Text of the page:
became more destructive – and more dangerous. But no one took it
seriously, not even when he pulled a gun on his brother. His father
merely took his gun away for a couple of months.
“Right there ,that sent the signal
that, you know, that I wasn't gonna get help from him. Because to me
that's a pretty big deal when a sibling pulls a gun on another one,”
says Rouse. “They didn’t think that anything, I guess, was severely
Cheryl Rouse says that her son kept
all of his emotions inside: “If he let off steam, it wasn’t around us.
When he was around us, he was just a perfect teenager.”
But Rouse says he was desperately
unhappy – and it started when he was a child, bullied by classmates for
being small and too quiet. Things got worse in high school, where he was
ostracized by kids who thought he worshipped the devil.
“People were scared of me. I was a
normal kid. And I didn't want people to be scared of me. I wanted to be
just, like, you know, everyone else,” says Rouse, who says his life in
1995 felt out of control. “I was under a lot of stress.”
“I guess I blamed school ... and the
teachers," adds Rouse. "And I was so filled with, you know, hate and
anger and this evil that, you know, I guess in a way I felt that, you
know, they should be punished, too.”
He says he went to school that
Wednesday morning, prepared to hunt down teachers. But someone else got
in the way – his best friend’s sister.
Diane Collins was accidentally shot
when Rouse says he missed the teacher he was aiming for: “Of all the
people I could have shot. I keep asking myself, ‘Why her?’”
It's too late for Rouse, but it may
not be too late for others. A classroom of 14-year-old kids are taking a
field trip to the medium security prison in Clifton, Tenn., for a lesson
they’ll never forget.
Here, they see the harsh reality of
life behind bars – and get to hear from a school shooter.
“When I was 17 years old, I walked
into Richland High School and shot two teachers and a student,” says
Rouse, who has been trying to reach kids who may be as unhappy and
desperate as he once was. “I used violence as a way out. And because of
that, I’m in prison for the rest of my life and two people are dead.
What I did didn’t have to happen.”
Sitting alongside Rouse is fellow
inmate, Jacob Davis, 24. In 1998, Davis was a senior at Lincoln County
High School in Fayetteville, Tenn. He was a popular honor student and
had a scholarship to college. Just days before graduation, he shot and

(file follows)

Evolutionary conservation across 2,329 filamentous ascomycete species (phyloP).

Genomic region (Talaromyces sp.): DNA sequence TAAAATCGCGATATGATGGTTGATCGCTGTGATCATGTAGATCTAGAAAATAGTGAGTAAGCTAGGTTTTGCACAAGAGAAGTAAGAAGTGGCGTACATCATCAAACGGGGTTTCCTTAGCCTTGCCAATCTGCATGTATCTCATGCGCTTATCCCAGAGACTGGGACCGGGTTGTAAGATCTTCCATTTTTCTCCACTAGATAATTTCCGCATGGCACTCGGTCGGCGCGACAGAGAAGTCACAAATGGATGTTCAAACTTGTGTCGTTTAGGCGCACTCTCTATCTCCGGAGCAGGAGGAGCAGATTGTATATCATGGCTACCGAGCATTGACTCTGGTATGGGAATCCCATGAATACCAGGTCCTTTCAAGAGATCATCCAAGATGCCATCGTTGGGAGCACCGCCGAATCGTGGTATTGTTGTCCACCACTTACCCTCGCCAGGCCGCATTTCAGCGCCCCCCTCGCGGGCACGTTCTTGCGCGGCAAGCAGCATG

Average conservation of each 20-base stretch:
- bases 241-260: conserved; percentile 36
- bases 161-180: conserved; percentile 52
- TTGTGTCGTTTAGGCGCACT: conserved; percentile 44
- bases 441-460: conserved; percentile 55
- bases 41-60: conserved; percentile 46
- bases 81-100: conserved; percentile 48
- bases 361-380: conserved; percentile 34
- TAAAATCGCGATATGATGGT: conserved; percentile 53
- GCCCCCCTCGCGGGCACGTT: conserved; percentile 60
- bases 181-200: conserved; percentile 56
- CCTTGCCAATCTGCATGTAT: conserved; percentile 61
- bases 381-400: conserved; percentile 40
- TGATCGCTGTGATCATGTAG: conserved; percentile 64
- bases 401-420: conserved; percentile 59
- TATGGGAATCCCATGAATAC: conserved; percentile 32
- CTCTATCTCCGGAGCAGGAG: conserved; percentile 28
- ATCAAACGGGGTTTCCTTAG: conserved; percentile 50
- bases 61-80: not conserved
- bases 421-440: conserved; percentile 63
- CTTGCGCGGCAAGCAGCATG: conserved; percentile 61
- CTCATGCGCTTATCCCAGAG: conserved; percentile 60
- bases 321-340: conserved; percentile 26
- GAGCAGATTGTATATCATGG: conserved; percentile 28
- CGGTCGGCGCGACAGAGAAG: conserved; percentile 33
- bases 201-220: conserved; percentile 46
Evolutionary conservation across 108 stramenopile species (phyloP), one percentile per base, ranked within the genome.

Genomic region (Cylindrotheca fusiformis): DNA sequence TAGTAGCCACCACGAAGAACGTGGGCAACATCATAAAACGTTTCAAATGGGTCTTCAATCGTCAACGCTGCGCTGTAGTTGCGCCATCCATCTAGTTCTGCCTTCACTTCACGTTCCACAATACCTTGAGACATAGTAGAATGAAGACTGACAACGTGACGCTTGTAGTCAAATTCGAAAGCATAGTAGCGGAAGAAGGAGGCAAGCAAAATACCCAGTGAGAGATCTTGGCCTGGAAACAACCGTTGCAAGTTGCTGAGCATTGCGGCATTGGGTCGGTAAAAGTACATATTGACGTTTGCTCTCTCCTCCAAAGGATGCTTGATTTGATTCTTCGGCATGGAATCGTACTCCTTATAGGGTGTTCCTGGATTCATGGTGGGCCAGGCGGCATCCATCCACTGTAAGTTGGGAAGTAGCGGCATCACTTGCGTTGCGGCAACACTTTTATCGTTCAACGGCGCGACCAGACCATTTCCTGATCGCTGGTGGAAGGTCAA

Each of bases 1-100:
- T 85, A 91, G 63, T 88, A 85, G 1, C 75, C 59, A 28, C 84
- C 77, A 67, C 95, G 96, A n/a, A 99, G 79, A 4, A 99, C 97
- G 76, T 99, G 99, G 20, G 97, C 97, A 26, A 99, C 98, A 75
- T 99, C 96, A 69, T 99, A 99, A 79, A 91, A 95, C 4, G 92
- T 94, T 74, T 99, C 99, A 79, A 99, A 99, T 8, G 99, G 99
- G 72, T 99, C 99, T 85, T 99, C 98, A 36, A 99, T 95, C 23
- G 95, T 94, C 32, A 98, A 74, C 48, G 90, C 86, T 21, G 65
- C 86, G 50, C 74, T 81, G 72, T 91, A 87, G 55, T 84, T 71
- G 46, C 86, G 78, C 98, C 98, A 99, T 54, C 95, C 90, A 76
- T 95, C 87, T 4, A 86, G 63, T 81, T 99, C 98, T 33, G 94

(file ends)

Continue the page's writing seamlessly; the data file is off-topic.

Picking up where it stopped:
killed his girlfriend’s ex-boyfriend in a jealous rage.
Looking back, Davis says he was
secretly troubled as a kid, even though he seemed normal to others:
“Most of the people I would say that knew me refused to believe it. It
just didn’t make sense.”
“There is no mold. These were people
who looked more mainstream than you would think,” says Marisa Reddy, a
research psychologist with the United States Secret Service, who has
interviewed a number of school shooters. “The fact of the matter is, it
would be a lot easier for all of us if there were a profile. But there
After the massacre at Columbine, the
Secret Service joined forces with the Department of Education to find
out how to prevent school shootings. They focused on 37 incidents dating
back to 1974 – including attacks by Jamie Rouse and Jacob Davis
How do you identify, stop and then
help a child who is a potential killer? “You can’t tell by looking at a
child whether he or she may engage in a school shooting. But you can
look at what they’re doing and what they’re saying,” says Reddy.
There may not be a common profile –
but Reddy and her colleagues did find common behaviors. “They had done
something to seriously concern at least one adult in their life,” says
Reddy. “And actually the majority had concerned at least three adults.
These were kids on someone’s radar screen.”
“The biggest problem I had was I
didn’t think anyone could help me,” says Rouse. “And so that stopped me
from actually reaching out.”
Researchers discovered most of the
shooters were overwhelmed by feelings of depression, and in more than
two-thirds of all these cases, the attackers felt bullied or persecuted.
“Not every child who's bullied in
school is at risk for doing something violent or harmful, let alone
engaging in a school shooting,” says Reddy. “But we heard from some of
these kids of situations that went on for years at a time. That I would
almost characterize as torment.”
Many of the shooters were also so
unhappy that they had actually considered or attempted suicide.
“I’d always been dealing with
depression, but when this hit, it became so severe that I really didn’t
want to live anymore,” says Davis.
But one of the biggest surprises may
be that these shooters rarely just snap. “These attacks were typically
thought out in advance. They were typically planned in advance,” says
Reddy. “And, before most of them, other kids knew these attacks were
going to occur.”
Rouse told five friends, and one of
them even drove him to school on the morning of the attack. “He saw that
I had the gun,” recalls Rouse. “I remember him making some, a comment
like, ‘So, you’re really going to do it, aren’t you?’ I guess I wanted
someone to stop me.”
“We know that some people, if they’ve
threatened and there’s no response, they may take that as permission to
move forward with a plan,” says Reddy.
In the five years since Columbine,
teachers and law enforcement have learned to be more vigilant and take
every threat seriously. In just the past three months, at least four
attacks on schools have been prevented.
“All of you guys, remember me,” Davis
tells the kids on their fieldtrip to the prison. “You know, tell
somebody. Go tell somebody.”
These are important lessons that Davis
says he wish he had known sooner: “My life’s pretty much over with. I’ve
got a life sentence, and there’s a young man that’s dead.”
“It wasn’t like the movies, you know,
where you shoot someone, and then, you know, go about your life. And you
know, I hurt real people,” adds Rouse. “It’s the most horrible feeling
you can have.”
Jamie Rouse, 17.
Rouse's shooting spree killed teacher Carolyn Foster,
and student Diane Collins.
Stephen Abbott and Jamie Rouse